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the future of Electronic Identity
more resources : 27 Electronic Identity





the future of Electronic Identity
its impact and benefits for the individual and business

Wednesday, March 1st, 2006
Registration: 16:00-16:30, Conference: 16:30-19:15
Where: Syntens, De Ruyterkade 5, 1013 AA Amsterdam [Building of the Chamber of Commerce]




The conference language is English.


  . Presentations  

You can download the *.ppt presentations:

Jan Willem Broekema: ID by Law - Is the European Directive valid in 10 years?

Dennis van Ham: Electronic identity: are you (proven) in control?

Marcel van Beek: Preview of the self service airport



  . Content  

Jan Willem Broekema
ID by Law - Is the European Directive valid in 10 years?

European privacy is, as far as informational privacy is concerned, protected by the European Data Protection Directive 95/46. Well, in fact it is not. What does the directive do and will it be of any use in 2010 and onwards?

Both the private sector with its interest in databases and the public sector, mainly with interest in fighting fraud, have reason to circumvent the directive and the national laws that result from it. Will privacy be of use in 2010 on the internet and should it? What if and what if not?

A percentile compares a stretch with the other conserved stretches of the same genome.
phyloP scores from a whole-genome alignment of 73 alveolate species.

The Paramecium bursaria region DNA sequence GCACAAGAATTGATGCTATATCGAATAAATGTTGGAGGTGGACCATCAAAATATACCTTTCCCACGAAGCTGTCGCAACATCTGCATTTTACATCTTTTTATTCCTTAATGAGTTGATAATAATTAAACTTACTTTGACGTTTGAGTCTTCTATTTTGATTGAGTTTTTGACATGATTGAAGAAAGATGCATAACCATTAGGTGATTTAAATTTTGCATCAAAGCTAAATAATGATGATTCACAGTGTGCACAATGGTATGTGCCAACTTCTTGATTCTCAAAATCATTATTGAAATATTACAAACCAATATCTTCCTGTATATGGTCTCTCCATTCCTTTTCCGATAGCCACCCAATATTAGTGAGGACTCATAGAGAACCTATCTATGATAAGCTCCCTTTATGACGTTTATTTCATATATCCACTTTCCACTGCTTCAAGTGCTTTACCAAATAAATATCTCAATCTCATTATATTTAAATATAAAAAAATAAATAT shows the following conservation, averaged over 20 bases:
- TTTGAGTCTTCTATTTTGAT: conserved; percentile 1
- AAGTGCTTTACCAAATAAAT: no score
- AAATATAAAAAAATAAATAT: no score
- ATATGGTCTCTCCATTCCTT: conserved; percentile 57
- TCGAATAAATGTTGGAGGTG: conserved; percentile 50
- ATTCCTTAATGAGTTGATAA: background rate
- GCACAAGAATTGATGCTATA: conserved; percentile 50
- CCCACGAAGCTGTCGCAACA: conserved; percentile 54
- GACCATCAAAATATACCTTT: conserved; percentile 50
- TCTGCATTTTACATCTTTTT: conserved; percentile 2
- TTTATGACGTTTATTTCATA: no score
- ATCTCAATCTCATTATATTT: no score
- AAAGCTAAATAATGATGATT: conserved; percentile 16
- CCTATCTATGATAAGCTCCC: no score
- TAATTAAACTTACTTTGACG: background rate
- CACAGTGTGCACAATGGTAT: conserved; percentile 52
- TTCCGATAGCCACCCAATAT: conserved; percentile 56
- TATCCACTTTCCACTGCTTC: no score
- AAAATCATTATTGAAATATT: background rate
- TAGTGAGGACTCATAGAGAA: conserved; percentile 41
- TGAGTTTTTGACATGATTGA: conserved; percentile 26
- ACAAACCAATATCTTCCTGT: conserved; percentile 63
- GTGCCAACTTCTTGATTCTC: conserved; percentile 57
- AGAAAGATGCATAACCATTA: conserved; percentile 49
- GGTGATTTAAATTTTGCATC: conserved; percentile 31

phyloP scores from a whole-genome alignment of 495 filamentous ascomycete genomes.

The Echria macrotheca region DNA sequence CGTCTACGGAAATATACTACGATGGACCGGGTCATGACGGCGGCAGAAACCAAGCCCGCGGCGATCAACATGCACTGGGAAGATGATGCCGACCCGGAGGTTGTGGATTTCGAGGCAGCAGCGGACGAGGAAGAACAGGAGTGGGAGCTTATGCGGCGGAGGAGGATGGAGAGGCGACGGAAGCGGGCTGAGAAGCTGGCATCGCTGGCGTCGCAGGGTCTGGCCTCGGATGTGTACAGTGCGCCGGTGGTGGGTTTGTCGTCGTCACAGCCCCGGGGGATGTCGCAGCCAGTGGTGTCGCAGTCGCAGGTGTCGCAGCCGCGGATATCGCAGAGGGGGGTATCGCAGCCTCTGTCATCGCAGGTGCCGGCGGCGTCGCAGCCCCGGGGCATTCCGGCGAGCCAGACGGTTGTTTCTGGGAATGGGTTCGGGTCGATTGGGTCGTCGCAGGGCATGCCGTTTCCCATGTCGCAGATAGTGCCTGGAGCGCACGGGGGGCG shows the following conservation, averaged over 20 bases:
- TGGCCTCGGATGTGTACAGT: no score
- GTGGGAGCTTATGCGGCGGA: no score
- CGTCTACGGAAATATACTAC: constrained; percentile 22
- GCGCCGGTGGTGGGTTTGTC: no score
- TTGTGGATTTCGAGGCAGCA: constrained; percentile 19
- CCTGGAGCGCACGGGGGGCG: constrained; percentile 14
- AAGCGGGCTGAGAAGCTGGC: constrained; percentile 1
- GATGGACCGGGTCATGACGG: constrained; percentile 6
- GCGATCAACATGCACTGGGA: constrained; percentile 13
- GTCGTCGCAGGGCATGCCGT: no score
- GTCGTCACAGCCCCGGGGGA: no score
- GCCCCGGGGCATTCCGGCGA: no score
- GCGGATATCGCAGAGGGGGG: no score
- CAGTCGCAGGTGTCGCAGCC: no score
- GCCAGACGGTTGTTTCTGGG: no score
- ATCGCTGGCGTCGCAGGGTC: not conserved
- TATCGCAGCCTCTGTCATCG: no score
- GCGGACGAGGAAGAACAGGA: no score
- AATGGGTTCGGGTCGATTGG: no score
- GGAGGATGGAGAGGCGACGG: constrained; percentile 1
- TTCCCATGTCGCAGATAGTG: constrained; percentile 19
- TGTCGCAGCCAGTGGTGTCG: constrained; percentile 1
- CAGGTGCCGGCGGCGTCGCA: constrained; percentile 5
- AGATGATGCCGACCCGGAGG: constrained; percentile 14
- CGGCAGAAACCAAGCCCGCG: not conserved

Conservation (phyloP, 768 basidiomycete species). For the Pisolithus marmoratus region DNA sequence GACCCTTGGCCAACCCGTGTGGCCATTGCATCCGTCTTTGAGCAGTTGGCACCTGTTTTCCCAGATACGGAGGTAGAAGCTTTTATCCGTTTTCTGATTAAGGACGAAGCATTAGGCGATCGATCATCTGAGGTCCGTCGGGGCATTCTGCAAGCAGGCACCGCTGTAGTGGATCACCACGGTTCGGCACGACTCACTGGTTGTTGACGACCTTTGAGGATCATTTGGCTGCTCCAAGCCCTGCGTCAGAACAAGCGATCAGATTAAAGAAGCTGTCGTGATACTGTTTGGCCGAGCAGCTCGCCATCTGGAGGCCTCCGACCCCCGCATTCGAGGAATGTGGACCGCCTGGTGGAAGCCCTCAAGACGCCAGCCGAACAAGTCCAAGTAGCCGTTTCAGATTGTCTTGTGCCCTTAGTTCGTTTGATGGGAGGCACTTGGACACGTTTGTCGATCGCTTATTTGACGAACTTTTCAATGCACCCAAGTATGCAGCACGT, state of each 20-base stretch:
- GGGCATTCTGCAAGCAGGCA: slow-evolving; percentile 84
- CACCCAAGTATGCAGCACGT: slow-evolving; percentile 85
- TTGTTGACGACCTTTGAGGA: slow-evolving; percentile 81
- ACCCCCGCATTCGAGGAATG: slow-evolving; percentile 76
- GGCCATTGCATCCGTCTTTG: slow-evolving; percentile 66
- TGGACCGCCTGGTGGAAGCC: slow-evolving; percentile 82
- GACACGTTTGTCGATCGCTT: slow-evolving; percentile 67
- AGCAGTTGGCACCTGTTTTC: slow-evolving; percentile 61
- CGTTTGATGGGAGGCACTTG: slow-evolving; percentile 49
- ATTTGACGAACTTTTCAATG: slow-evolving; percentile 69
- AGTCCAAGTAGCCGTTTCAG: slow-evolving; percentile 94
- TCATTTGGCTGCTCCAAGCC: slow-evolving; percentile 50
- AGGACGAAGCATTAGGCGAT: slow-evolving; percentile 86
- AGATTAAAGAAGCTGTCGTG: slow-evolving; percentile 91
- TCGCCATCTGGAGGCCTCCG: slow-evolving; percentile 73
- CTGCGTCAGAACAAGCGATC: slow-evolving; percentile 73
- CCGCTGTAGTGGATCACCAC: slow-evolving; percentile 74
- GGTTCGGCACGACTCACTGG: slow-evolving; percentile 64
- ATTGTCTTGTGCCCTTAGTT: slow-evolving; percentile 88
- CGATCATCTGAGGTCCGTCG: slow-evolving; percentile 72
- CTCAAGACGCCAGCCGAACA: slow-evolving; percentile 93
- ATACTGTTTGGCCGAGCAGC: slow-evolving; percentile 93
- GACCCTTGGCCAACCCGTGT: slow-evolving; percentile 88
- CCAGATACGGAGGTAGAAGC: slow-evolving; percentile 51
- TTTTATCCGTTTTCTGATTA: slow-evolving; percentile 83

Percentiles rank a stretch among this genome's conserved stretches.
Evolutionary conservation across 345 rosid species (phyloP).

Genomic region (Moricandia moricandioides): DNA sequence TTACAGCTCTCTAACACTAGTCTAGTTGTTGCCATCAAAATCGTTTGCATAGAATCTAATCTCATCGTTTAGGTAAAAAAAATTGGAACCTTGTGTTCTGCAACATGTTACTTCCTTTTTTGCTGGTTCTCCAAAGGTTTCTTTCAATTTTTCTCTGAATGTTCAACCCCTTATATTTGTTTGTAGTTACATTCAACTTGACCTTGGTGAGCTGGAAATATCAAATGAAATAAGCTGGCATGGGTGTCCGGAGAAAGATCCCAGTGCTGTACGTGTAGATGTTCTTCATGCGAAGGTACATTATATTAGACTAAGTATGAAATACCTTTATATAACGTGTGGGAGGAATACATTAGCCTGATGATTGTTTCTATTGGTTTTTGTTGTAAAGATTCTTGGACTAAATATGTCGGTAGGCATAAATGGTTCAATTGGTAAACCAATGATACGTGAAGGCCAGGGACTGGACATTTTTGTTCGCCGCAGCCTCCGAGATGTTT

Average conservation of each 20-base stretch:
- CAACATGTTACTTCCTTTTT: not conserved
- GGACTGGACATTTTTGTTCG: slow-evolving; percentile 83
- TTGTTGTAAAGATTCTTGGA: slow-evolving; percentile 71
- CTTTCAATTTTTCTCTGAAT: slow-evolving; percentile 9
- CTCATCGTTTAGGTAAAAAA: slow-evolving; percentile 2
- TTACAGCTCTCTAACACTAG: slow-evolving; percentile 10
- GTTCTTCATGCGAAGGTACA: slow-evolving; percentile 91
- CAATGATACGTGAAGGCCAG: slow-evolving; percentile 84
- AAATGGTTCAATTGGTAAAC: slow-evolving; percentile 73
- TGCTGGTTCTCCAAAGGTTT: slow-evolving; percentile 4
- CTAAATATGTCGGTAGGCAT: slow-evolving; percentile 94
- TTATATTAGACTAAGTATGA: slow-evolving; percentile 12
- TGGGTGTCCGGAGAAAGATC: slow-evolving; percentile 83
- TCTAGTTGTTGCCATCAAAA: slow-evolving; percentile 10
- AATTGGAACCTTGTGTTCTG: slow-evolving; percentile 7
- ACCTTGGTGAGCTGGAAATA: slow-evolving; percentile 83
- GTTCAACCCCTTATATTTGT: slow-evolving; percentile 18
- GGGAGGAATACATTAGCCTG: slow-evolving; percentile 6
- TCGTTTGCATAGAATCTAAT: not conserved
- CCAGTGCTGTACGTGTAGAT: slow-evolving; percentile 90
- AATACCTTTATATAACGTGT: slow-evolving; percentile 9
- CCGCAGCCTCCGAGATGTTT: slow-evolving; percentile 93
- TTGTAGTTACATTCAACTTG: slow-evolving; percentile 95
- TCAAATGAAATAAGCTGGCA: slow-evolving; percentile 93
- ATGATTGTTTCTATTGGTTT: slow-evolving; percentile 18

Is there a reason for concern? Do you have any privacy anyway on the internet?


Dennis van Ham
Electronic identity: are you (proven) in control?
From a technology perspective identity was not integrated in the design of the Internet. How do you know who and what you are connecting to? In order to solve this problem we have a patchwork of solutions, some of them work and some of them don't. From a business perspective today's enterprises are involved in fierce competition. Information has become a critical asset. And so has the protection of this information. To put it briefly: 'who do you give access as an organization and who do you want to keep out while having a system that is practicable and verifiable?' Furthermore from a social perspective we see a criminalization of Internet. Attackers (of our electronic identities) have become more professional and pose a real threat to the further growth of Internet (and its economy). And last, but certainly not least, from a regulatory compliance perspective organizations are increasingly required to prove who is having access to what data and how this guaranteed.